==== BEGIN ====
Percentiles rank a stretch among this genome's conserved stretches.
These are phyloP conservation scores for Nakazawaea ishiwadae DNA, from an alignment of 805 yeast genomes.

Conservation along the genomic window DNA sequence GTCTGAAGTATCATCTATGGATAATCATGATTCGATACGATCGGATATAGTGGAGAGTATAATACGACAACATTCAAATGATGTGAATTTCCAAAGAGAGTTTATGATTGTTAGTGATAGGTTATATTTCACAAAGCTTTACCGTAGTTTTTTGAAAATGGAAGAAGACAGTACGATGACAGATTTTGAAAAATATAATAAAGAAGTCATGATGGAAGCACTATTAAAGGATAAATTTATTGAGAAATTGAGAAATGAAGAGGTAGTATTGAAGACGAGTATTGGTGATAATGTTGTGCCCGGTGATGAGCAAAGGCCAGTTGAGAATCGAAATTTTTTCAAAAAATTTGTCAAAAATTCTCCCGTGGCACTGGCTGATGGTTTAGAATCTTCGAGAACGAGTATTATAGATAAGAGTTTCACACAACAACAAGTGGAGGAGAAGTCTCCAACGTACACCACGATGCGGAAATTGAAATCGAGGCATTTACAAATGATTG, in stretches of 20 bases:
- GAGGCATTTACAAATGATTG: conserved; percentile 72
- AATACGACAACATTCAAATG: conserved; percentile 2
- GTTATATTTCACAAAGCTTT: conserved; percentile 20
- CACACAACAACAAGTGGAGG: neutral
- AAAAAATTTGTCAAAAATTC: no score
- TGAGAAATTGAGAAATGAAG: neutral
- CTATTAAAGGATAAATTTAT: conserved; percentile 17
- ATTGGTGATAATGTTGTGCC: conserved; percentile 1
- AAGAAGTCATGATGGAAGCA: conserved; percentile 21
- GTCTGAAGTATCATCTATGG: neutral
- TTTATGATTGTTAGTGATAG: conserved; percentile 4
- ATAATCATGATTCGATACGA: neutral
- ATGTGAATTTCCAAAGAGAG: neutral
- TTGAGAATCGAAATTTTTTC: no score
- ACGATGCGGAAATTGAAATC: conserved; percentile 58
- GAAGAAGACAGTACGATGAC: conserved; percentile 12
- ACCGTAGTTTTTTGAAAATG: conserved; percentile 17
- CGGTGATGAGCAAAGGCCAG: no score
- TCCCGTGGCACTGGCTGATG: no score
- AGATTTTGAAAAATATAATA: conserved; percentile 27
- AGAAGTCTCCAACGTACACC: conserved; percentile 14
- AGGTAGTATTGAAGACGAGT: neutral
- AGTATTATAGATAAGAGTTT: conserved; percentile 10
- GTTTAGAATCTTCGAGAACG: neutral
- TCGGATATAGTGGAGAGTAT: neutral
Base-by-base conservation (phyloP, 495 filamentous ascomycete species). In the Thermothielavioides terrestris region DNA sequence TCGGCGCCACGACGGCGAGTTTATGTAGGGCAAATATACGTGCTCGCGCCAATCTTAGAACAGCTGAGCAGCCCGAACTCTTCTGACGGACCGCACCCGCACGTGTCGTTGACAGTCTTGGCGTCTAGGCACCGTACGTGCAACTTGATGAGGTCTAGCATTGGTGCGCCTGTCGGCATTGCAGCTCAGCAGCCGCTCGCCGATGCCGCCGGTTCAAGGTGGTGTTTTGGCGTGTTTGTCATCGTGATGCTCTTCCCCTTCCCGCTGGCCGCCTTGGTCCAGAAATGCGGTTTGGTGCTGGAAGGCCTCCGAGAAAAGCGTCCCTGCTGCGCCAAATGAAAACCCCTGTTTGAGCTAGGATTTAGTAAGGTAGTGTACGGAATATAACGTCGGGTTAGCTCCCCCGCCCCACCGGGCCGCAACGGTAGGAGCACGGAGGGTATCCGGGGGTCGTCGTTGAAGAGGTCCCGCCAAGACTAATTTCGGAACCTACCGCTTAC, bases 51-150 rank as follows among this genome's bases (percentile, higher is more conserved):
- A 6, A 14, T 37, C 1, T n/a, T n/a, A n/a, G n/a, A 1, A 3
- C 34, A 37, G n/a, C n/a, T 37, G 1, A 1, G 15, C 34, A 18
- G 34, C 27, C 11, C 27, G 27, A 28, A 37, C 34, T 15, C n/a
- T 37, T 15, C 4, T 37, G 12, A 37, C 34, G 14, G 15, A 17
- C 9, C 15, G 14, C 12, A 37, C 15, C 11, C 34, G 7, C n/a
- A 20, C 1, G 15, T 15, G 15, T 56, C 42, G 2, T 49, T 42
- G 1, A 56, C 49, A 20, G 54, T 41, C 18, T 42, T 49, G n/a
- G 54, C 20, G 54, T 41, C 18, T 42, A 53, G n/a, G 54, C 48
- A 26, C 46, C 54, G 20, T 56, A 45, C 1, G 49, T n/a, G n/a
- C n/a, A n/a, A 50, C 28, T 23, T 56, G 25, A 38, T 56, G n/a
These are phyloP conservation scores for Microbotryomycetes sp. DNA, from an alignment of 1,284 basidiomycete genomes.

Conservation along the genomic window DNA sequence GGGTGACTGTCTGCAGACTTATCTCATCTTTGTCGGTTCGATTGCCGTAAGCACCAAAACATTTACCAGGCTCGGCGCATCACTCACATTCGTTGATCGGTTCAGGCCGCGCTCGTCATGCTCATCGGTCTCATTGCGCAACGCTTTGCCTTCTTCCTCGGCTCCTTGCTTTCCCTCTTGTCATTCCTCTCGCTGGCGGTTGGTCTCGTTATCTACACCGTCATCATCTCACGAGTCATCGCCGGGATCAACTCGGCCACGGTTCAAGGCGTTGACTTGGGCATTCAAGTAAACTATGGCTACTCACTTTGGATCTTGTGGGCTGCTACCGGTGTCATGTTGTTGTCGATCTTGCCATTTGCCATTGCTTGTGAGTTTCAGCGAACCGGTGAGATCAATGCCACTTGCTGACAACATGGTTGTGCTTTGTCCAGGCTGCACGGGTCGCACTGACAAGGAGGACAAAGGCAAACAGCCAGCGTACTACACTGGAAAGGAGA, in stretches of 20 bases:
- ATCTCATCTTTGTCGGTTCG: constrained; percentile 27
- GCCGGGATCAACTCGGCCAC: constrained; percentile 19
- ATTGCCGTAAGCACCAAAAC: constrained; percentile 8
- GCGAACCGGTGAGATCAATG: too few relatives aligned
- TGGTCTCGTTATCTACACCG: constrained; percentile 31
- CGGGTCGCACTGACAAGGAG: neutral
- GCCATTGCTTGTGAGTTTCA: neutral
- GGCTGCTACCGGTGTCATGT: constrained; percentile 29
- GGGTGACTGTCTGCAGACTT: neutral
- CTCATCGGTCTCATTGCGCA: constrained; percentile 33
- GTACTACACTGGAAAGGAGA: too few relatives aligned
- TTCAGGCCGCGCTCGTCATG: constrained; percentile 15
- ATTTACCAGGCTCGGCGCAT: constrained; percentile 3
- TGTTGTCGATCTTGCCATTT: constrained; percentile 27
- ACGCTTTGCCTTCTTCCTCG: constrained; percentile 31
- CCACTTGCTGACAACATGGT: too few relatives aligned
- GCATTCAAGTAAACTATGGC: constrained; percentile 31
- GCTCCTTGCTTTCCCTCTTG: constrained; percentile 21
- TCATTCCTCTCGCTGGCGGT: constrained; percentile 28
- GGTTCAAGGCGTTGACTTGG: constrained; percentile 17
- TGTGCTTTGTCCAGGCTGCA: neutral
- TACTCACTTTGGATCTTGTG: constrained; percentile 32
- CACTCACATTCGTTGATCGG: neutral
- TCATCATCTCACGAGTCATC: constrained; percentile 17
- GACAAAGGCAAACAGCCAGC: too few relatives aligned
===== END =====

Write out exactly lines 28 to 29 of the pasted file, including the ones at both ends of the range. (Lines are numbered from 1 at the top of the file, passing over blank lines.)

- TCGGATATAGTGGAGAGTAT: neutral
Base-by-base conservation (phyloP, 495 filamentous ascomycete species). In the Thermothielavioides terrestris region DNA sequence TCGGCGCCACGACGGCGAGTTTATGTAGGGCAAATATACGTGCTCGCGCCAATCTTAGAACAGCTGAGCAGCCCGAACTCTTCTGACGGACCGCACCCGCACGTGTCGTTGACAGTCTTGGCGTCTAGGCACCGTACGTGCAACTTGATGAGGTCTAGCATTGGTGCGCCTGTCGGCATTGCAGCTCAGCAGCCGCTCGCCGATGCCGCCGGTTCAAGGTGGTGTTTTGGCGTGTTTGTCATCGTGATGCTCTTCCCCTTCCCGCTGGCCGCCTTGGTCCAGAAATGCGGTTTGGTGCTGGAAGGCCTCCGAGAAAAGCGTCCCTGCTGCGCCAAATGAAAACCCCTGTTTGAGCTAGGATTTAGTAAGGTAGTGTACGGAATATAACGTCGGGTTAGCTCCCCCGCCCCACCGGGCCGCAACGGTAGGAGCACGGAGGGTATCCGGGGGTCGTCGTTGAAGAGGTCCCGCCAAGACTAATTTCGGAACCTACCGCTTAC, bases 51-150 rank as follows among this genome's bases (percentile, higher is more conserved):